This study aims to explore whether patients located near the nurses’ station experience
poorer quality of sleep, and greater levels of sleep disturbance than other bed locations inintensive care units (ICU).
Studies have shown that noise levels in ICUs exceed World HealthOrganisation (WHO) guidelines (Freedman, Gazendam, Levan, Pack and Schwab, 2001,Christensen, 2007, Akansal and Kaymakci, 2008). It has also been shown that noise, inparticular conversation, causes sleep disturbance (Gabor, Cooper, Crombach, Lee, Kadikar,Bettger and Hanly, 2003). Subjective assessment of sleep is inaccurate as nurses are unableto judge whether the patient, who has their eyes closed for much of the time, is actuallyasleep or not (Richardson, Crow, Coghill and Turnock, 2005). The literature reviewhighlighted that no study exists that examines sleep patterns objectively at various bedlocations simultaneously.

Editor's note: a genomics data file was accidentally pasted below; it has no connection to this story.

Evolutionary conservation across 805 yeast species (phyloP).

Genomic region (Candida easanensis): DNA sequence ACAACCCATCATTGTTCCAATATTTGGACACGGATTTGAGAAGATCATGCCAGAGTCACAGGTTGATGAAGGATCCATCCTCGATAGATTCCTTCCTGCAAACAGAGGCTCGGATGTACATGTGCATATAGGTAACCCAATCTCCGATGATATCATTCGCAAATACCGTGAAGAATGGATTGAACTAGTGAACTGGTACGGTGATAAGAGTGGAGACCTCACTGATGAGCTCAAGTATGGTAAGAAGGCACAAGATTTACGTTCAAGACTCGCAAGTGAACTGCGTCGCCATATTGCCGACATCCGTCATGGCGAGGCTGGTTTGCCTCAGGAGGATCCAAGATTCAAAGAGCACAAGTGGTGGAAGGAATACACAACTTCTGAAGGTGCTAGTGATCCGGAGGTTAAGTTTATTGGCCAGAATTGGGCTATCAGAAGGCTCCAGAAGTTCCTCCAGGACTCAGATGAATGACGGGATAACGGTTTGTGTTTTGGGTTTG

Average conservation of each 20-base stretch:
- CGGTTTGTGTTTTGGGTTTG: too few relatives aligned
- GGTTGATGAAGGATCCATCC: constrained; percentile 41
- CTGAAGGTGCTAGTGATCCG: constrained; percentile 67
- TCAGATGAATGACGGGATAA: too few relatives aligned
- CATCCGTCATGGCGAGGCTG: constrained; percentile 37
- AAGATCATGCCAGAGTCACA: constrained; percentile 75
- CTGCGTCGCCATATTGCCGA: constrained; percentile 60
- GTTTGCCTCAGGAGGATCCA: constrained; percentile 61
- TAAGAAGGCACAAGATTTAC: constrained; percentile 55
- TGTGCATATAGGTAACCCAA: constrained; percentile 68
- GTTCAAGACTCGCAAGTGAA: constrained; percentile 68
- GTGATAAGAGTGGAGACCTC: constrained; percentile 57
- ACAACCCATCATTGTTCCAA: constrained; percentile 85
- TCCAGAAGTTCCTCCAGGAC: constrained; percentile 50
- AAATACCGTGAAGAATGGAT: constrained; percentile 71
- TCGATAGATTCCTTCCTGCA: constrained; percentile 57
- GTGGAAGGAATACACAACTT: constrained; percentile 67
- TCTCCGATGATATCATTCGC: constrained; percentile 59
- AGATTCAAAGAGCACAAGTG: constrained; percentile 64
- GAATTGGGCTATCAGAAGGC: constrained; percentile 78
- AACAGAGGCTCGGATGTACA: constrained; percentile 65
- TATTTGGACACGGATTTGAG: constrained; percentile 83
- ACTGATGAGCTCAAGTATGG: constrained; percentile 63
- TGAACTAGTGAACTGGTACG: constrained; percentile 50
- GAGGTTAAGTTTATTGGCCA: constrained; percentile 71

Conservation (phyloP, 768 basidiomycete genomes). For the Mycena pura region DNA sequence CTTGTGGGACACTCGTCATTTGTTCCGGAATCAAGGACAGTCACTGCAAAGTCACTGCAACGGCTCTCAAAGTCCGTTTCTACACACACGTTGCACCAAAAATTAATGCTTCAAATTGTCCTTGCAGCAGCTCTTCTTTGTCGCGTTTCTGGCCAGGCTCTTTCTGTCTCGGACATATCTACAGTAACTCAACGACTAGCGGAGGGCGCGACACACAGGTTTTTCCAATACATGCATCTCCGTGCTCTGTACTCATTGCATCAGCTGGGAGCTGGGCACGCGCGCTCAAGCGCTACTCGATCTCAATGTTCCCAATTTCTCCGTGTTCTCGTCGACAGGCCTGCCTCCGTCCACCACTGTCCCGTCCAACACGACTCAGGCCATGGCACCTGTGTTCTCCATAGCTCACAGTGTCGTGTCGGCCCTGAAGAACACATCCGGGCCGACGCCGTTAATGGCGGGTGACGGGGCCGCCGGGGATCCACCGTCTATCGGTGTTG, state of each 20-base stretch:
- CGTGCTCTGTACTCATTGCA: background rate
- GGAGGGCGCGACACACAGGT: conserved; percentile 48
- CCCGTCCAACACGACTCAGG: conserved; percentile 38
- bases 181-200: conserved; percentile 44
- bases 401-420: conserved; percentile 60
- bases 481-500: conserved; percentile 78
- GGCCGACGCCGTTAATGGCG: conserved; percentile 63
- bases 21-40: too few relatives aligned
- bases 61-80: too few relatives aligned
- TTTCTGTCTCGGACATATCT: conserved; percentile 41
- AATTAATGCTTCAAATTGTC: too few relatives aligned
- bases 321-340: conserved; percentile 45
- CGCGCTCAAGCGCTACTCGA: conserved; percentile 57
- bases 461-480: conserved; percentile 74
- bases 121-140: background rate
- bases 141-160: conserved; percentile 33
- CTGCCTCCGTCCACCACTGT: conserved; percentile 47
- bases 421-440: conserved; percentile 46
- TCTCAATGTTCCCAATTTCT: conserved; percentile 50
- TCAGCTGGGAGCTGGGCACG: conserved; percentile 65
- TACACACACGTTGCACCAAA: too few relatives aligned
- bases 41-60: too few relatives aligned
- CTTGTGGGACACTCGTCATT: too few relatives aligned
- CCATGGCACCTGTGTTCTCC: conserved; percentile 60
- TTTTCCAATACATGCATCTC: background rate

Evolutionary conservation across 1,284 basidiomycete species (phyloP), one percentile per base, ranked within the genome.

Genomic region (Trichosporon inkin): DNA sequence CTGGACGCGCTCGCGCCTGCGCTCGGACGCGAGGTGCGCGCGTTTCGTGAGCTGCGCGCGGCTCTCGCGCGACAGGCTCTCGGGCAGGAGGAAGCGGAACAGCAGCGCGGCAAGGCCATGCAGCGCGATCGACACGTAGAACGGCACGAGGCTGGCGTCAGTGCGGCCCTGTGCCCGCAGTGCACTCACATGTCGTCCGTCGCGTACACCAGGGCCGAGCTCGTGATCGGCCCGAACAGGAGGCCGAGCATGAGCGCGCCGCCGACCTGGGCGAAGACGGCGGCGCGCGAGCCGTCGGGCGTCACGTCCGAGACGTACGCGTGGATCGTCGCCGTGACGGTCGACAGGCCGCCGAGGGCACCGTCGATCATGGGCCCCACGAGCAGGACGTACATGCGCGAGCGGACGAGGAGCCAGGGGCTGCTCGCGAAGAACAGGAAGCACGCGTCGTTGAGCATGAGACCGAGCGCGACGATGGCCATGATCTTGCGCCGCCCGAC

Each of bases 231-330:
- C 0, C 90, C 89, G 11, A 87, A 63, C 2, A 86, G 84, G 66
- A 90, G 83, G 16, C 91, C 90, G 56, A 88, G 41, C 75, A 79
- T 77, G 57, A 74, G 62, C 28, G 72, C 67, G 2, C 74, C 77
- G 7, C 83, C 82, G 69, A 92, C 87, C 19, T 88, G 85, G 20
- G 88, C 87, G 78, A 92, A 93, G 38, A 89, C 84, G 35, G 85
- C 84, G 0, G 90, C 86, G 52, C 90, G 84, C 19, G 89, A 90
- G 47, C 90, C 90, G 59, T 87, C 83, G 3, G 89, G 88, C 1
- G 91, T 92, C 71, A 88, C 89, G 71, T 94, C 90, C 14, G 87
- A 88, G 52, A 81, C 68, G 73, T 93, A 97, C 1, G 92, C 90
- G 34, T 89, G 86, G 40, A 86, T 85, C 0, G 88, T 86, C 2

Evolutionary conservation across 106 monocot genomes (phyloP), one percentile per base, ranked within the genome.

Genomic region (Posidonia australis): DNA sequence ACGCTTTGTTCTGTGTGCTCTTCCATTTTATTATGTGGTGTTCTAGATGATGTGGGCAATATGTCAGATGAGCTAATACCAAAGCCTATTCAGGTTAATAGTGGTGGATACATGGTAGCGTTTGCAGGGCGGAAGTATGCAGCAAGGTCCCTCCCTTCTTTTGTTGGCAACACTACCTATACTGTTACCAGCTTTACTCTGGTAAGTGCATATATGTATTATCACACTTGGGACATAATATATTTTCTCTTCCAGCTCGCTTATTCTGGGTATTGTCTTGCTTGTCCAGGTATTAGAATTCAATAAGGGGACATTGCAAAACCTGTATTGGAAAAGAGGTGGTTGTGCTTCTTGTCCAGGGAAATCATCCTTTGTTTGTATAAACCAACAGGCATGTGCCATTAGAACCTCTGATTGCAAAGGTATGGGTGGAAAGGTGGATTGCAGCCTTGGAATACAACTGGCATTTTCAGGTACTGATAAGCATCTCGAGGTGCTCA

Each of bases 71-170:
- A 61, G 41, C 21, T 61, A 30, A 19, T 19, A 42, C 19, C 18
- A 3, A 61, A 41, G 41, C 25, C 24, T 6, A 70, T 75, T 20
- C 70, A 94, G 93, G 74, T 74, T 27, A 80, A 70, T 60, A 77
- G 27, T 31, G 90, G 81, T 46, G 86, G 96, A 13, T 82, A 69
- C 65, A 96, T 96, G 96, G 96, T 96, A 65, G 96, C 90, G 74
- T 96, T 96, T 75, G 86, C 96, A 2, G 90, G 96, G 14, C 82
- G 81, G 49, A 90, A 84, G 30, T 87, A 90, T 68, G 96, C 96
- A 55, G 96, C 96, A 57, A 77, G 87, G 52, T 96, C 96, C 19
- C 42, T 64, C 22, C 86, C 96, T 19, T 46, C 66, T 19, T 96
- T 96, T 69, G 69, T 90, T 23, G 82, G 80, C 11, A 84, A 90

A quantitative correlational study will be used. Noise level in the ICU will be
measured and patients’ sleep will be measured objectively using polysomnography (PSG).
The Richards Campbell Sleep Questionnaire (RCSQ) (Appendix 1) will be used tosubjectively measure patient perception of sleep. The sample is stable ICU patients. Thesetting is an open-plan 12 bed general ICU with medical and surgical patients.